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Assessing the Impacts of Public Participation: Concepts, Evidence and Policy Implications

This 2006 Research Report was written by Julia Abelson and François-Pierre Gauvin for the (now defunct) Canadian Policy Research Networks (CPRN). The arguments for engaging Canadians at all stages of the policy process are clear and overwhelming. Citizens demand a more meaningful role in policy development. Engagement is a powerful antidote to voter disaffection with political institutions. It means greater policy effectiveness and legitimacy, and it fosters inclusion and social cohesion.

Assessing the Impacts of Public Participation explores what we know about assessing the impact of citizen engagement on both the policy process and on the subsequent political and civic behaviour of the citizen participants.


On page 9, the report quotes from a 2004 paper (Rowe G and Frewer LJ. “Evaluating public participation exercises: A research agenda.” Science,Technology, and Human Values 2004, 29(4): 512-556.) to list the following “outcome criteria”:

  • Policy/Decision Influence
  • Time to develop regulations
  • Reduce/eliminate judicial challenges
  • Agency responsiveness to participants’ policy demands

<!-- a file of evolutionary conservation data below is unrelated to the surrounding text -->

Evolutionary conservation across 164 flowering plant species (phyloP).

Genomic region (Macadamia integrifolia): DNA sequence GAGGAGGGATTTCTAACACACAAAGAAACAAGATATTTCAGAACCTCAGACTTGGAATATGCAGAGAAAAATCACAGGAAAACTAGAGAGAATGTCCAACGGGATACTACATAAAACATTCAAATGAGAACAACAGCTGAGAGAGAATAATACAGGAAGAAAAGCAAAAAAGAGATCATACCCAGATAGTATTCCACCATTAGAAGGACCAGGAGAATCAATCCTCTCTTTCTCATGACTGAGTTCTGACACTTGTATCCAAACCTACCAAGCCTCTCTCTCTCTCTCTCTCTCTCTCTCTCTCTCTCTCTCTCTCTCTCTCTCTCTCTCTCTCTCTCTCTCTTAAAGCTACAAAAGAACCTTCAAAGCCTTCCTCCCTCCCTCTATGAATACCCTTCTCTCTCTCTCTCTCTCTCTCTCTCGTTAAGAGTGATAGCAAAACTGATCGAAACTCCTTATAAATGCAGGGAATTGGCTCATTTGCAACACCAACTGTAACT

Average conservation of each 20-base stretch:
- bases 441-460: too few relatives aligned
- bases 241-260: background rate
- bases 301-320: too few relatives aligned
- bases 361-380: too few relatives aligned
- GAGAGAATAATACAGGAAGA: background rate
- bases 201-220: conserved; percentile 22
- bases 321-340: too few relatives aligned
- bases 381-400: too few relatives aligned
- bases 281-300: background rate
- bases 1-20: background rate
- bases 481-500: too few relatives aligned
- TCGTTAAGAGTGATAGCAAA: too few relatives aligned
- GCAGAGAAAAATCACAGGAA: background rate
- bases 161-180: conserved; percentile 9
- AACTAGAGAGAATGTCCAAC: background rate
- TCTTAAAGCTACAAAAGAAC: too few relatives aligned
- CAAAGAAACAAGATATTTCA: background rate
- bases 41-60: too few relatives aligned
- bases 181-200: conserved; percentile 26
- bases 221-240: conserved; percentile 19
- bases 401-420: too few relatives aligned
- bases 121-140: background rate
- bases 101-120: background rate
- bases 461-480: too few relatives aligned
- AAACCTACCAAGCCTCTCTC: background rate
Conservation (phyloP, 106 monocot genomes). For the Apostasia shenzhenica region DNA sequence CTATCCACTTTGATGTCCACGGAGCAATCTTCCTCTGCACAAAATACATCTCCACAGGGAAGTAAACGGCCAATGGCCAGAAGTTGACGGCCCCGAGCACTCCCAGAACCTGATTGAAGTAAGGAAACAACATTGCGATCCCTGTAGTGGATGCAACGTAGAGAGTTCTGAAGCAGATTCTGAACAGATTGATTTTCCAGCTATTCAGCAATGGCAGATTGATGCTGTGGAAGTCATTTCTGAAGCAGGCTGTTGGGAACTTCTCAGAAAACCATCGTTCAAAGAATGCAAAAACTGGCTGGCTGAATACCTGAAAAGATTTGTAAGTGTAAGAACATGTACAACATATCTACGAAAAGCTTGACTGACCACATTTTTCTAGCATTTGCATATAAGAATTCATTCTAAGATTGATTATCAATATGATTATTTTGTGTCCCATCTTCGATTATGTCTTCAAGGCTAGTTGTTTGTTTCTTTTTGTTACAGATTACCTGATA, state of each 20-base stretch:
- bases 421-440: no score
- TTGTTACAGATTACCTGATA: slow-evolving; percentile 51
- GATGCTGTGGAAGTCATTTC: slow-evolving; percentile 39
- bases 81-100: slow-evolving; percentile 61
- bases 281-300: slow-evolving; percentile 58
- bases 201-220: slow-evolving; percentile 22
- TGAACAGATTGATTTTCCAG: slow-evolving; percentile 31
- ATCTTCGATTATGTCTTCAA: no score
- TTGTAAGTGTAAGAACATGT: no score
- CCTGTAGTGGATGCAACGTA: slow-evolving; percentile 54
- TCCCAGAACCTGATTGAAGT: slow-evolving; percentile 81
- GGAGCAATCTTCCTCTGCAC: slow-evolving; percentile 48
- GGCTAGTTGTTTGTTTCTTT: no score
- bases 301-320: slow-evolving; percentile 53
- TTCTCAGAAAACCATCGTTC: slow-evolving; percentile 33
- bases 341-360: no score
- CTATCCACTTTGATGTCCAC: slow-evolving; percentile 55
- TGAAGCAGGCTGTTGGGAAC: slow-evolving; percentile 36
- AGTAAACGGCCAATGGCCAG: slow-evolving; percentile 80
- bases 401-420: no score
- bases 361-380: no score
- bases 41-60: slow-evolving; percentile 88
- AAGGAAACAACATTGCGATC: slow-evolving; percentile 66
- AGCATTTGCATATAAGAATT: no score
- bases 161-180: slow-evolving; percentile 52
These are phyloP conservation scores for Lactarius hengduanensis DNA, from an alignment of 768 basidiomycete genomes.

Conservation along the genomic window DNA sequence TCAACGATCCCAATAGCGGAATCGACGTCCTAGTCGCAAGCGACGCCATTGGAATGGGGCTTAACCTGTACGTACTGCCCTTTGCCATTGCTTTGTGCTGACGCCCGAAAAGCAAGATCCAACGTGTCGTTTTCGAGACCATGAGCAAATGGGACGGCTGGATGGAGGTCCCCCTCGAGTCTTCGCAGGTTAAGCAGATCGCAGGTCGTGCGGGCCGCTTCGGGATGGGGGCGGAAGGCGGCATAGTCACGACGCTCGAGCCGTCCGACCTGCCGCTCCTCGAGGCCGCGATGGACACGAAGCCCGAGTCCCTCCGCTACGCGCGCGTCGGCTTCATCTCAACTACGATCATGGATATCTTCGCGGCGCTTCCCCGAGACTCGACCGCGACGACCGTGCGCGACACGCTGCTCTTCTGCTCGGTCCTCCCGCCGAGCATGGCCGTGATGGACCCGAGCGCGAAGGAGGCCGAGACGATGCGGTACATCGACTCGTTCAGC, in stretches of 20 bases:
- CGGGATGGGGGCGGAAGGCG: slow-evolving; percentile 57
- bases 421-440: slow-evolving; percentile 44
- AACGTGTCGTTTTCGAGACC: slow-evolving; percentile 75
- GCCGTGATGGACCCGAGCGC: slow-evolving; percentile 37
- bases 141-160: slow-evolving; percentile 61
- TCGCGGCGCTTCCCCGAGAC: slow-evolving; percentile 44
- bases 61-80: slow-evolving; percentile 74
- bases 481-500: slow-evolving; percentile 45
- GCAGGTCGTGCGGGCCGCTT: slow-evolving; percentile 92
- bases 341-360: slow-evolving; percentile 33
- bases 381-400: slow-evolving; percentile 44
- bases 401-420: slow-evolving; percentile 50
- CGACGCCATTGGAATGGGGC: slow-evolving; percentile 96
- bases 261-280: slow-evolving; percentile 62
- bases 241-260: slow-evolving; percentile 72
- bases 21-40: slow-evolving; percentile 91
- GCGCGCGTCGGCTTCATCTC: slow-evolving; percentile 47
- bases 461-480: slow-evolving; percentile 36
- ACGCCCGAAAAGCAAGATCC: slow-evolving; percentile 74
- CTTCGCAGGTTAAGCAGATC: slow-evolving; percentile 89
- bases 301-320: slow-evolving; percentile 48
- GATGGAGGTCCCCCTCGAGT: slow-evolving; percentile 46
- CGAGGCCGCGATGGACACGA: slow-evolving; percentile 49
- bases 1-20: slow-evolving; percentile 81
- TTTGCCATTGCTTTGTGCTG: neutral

• Public views incorporated into decisionmaking
  • Influence on public
  • Social impact
  • Impact on general thinking
  • Effect on public and plan support
  • Participants’ values/opinions changed
  • Interaction with lay knowledge (impact on lay learning)
  • Effect on staff and planning process
  • Impact on training (learning of knowledgeable personnel)
  • Staff awareness
  • Conflict resolution
  • Restoring public trust in public agencies
  • Perceptions of consultation by MPs, public, media (i.e., perceived success/failure)
  • Effectiveness and cost effectiveness
  • Procedural impact of the mechanism

Resource Link: http://ncdd.org/files/etc/AbelsonGauvin-AssessingImpactsOfP2.pdf (free download from the NCDD site)


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